United Way honors partner agencies, donors at reception

November 17, 2006|by KAREN HANNA

Deborah Dunnavant said she was broke and homeless when she turned to Horizon Goodwill Industries for help.

Two years later, the mother of two is a success story, said Dale Bannon, executive director of the United Way of Washington County. The organization honored the work of some of its partner agencies and biggest donors Wednesday.

"When I first came to them, I was like homeless, didn't have any place to live or anything like that," said Dunnavant, who now is working.

According to Bannon, the United Way helps fund 22 partner agencies, including Horizon Goodwill Industries.

Bannon said the local United Way has raised about two-thirds of its goal of $1.75 million for next year. One couple - Howard and Anne Kaylor - donated $10,000 or more last year, and Bannon said they and two other couples already have pledged at least that much for next year.


Last year, 435 people joined the charity's Leadership Circle by donating $500 or more, said Jennifer Fleming, marketing and agency director. About 100 of the donors, whose money helped fund programs this year, attended the reception Wednesday, she said.

According to Bannon, the United Way fell just short of its goal of $1.7 million last year.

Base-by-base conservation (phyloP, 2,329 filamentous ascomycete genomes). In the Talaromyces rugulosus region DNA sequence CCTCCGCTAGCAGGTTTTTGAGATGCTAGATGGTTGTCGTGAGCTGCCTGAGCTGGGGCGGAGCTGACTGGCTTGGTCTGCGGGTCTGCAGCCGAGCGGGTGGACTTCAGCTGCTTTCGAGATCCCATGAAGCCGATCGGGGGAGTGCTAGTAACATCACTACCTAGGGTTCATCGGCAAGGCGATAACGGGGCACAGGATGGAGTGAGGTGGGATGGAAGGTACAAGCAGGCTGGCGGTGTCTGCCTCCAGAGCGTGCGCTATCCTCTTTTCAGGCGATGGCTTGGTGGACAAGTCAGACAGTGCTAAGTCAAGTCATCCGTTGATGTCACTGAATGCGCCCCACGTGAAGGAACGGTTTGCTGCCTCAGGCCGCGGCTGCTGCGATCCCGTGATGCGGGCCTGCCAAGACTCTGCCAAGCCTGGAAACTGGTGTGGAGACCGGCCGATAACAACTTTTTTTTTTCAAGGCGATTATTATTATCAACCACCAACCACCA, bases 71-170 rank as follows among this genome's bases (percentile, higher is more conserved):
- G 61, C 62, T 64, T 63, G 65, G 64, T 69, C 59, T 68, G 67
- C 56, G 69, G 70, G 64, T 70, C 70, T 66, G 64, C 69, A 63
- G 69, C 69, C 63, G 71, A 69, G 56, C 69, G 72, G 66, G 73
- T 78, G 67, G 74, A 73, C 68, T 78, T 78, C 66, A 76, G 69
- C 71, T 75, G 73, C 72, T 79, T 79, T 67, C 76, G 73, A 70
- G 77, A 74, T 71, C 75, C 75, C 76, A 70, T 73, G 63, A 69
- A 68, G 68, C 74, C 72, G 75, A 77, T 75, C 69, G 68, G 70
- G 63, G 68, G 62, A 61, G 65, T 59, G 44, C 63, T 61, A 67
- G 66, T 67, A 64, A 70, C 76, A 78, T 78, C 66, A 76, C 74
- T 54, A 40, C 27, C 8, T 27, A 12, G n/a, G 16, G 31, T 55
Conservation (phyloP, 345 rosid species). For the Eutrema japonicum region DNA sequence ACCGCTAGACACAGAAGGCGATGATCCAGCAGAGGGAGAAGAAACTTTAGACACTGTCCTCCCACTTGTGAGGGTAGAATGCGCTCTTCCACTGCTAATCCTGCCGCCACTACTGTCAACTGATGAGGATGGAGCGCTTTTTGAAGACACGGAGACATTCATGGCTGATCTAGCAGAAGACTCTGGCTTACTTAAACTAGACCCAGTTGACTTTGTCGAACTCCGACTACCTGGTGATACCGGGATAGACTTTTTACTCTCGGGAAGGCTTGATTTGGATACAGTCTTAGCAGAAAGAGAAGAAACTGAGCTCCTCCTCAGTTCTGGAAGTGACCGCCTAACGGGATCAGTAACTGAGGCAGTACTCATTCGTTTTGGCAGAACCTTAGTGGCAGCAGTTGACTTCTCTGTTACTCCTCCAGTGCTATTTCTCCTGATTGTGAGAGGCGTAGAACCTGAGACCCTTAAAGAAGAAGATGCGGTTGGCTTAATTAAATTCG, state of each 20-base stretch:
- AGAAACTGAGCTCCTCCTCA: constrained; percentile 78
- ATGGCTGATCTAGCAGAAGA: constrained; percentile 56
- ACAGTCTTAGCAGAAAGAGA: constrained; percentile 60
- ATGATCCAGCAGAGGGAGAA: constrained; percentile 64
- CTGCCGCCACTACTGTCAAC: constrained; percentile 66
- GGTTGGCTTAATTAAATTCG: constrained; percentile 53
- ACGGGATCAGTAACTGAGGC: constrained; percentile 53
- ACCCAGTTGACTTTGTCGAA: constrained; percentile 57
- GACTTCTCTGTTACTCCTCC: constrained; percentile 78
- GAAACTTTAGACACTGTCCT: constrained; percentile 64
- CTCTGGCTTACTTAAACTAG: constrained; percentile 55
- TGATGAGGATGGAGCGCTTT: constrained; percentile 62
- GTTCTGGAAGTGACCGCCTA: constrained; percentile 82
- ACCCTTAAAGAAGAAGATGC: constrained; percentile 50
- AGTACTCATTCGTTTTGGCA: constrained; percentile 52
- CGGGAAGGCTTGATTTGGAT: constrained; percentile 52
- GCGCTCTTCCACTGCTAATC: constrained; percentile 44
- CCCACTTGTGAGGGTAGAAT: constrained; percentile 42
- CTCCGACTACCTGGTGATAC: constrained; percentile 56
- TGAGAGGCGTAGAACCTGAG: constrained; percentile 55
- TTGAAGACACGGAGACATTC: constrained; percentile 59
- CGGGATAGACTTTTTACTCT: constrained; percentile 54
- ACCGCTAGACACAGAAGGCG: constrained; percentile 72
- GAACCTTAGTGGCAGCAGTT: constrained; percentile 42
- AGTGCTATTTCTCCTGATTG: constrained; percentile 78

While much of the reception was focused on honoring donors, Bannon said, "the real heart of the United Way is what happens on the front lines," in people's lives.

North Hagerstown High School graduate Tiffany Cobb said being part of Girls Inc. of Washington County, another of the United Way's partner agencies, helped her get through a hard time when she was younger.

"They put you on a pretty good path," Cobb said. "They encourage you to go to college and get an education."

Cobb, 22, said she is pursuing a master's degree while working at Waynesboro (Pa.) Hospital as a registered nurse. She said she is planning to get married in the summer, and she recently bought a house.

Since going to Horizon Goodwill Industries, Dunnavant, 36, said she has found a place in Hagerstown to live, and she has been working at Always Ron's for 16 months. She said her children, ages 14 and 11, pushed her to do better, and the help she found made it possible.

"I mean, it's meant everything to me because they have helped me," Dunnavant said.

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